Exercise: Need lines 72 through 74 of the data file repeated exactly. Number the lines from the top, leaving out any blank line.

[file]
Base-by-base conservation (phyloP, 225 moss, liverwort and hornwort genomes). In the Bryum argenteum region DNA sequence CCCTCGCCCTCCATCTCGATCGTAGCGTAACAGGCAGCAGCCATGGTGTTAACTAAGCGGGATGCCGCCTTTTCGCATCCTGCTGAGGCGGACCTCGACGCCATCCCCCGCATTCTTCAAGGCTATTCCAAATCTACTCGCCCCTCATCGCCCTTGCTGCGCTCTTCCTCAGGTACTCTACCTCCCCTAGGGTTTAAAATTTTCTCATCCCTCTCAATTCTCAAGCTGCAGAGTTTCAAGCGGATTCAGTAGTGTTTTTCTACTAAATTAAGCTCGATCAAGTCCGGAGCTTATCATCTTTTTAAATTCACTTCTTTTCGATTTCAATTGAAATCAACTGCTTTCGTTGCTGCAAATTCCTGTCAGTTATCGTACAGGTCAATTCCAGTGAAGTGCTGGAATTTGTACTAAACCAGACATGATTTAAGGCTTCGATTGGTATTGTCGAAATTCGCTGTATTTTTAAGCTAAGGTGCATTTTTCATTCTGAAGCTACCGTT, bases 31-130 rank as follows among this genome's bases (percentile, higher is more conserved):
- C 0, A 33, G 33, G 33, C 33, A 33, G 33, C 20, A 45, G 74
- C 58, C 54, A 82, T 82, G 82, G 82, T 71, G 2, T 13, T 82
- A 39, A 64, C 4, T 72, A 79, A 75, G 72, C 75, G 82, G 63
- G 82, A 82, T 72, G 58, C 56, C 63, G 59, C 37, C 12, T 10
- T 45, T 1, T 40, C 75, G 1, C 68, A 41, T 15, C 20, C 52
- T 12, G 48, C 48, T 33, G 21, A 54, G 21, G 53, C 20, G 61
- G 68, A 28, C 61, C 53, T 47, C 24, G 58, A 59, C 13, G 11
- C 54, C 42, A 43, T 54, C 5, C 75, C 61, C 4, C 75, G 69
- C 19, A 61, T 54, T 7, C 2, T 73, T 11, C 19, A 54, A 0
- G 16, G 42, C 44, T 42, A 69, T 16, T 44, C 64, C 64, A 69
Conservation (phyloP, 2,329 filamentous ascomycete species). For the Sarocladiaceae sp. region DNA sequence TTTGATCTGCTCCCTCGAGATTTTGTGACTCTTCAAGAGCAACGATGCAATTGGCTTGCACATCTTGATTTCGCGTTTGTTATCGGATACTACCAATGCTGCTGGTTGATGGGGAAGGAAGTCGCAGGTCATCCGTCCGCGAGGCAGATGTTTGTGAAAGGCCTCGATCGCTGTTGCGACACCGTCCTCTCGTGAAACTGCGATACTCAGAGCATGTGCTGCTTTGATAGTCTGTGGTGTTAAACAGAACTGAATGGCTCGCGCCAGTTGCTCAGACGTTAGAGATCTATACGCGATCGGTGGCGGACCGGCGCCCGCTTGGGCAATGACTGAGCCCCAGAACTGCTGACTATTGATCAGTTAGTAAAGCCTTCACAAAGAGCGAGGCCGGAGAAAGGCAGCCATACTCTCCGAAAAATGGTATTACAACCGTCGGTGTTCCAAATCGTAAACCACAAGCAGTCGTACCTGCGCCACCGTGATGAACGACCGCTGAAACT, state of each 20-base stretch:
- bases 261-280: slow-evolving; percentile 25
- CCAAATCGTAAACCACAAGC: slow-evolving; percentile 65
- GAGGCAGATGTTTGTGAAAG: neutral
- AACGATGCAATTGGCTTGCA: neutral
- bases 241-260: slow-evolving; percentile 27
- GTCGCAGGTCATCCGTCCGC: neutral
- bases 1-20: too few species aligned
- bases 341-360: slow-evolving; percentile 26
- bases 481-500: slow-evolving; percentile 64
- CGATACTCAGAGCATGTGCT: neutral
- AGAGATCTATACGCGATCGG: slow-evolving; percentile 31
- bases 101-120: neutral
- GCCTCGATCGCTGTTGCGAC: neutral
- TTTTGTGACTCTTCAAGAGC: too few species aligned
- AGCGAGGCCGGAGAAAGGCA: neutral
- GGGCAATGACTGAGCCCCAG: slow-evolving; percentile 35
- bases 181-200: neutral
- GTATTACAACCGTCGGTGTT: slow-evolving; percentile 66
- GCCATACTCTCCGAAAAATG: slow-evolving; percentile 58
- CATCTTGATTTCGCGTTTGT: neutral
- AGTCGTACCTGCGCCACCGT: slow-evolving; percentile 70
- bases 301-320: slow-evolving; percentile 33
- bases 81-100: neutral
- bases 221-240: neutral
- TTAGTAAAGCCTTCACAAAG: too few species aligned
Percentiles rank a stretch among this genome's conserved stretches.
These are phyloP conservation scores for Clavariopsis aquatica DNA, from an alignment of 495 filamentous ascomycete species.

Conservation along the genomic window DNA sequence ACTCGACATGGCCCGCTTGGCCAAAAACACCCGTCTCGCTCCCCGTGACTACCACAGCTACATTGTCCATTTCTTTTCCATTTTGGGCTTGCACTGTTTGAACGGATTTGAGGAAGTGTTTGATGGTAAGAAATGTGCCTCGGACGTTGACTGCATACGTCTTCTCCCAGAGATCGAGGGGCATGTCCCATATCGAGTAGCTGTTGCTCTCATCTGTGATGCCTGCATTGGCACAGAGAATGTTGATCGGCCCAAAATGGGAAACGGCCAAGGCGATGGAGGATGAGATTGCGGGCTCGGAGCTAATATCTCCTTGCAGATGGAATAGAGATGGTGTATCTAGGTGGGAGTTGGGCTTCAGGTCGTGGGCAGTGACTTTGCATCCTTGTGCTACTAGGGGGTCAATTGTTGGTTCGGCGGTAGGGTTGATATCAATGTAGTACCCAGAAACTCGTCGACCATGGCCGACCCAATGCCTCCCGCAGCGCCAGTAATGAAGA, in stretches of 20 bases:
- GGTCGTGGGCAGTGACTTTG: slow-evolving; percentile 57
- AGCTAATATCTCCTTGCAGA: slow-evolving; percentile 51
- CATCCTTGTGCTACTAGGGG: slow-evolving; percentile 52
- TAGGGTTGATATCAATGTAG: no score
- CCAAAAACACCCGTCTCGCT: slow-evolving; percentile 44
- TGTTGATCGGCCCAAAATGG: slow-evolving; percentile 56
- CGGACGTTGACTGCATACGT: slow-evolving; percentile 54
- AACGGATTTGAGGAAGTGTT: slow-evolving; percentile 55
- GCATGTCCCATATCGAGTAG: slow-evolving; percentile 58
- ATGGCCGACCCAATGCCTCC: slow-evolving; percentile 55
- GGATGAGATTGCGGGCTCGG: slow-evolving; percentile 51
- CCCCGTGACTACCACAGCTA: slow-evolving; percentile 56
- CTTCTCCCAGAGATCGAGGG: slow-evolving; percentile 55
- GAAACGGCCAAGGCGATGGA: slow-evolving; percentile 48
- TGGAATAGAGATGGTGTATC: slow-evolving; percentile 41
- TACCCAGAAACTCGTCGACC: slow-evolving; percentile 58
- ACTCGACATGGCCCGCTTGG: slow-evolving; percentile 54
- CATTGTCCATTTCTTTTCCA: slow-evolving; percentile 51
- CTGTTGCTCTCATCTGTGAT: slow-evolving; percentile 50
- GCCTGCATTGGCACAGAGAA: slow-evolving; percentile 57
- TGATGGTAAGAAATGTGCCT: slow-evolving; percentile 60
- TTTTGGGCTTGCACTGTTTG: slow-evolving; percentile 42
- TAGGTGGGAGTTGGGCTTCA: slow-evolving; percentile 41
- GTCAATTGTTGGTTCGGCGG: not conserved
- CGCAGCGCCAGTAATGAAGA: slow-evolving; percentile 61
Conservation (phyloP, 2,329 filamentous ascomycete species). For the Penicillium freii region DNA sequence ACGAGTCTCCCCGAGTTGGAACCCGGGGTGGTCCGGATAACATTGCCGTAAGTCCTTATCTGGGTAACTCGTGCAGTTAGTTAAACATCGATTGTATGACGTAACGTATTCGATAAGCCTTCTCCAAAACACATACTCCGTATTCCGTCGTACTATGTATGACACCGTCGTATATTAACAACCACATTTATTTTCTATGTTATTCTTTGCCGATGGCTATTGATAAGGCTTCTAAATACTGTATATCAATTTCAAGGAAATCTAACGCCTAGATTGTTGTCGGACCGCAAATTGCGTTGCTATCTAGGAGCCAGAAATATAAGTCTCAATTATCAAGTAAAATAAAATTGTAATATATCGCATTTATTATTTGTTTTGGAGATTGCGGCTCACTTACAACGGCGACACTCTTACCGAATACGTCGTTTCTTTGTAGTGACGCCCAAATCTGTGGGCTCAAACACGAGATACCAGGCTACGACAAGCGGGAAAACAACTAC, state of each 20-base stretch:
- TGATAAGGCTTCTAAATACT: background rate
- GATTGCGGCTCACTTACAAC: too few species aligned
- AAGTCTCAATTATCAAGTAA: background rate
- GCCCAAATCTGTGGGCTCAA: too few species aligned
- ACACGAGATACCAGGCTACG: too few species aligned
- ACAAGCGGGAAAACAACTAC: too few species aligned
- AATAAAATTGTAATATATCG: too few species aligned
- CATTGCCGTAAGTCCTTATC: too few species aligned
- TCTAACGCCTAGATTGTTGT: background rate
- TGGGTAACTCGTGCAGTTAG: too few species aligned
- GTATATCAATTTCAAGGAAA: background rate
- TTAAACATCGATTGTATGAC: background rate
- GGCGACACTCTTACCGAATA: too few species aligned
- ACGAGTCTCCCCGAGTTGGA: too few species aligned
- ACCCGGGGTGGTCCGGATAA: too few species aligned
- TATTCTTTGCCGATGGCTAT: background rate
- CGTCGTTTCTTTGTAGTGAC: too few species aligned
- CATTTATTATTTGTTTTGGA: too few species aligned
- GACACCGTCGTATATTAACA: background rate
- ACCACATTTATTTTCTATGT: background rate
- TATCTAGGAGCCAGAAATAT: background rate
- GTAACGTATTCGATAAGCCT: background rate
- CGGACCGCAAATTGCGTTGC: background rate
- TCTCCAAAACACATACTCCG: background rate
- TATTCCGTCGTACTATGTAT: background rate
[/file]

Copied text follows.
- ACAAGCGGGAAAACAACTAC: too few species aligned
- AATAAAATTGTAATATATCG: too few species aligned
- CATTGCCGTAAGTCCTTATC: too few species aligned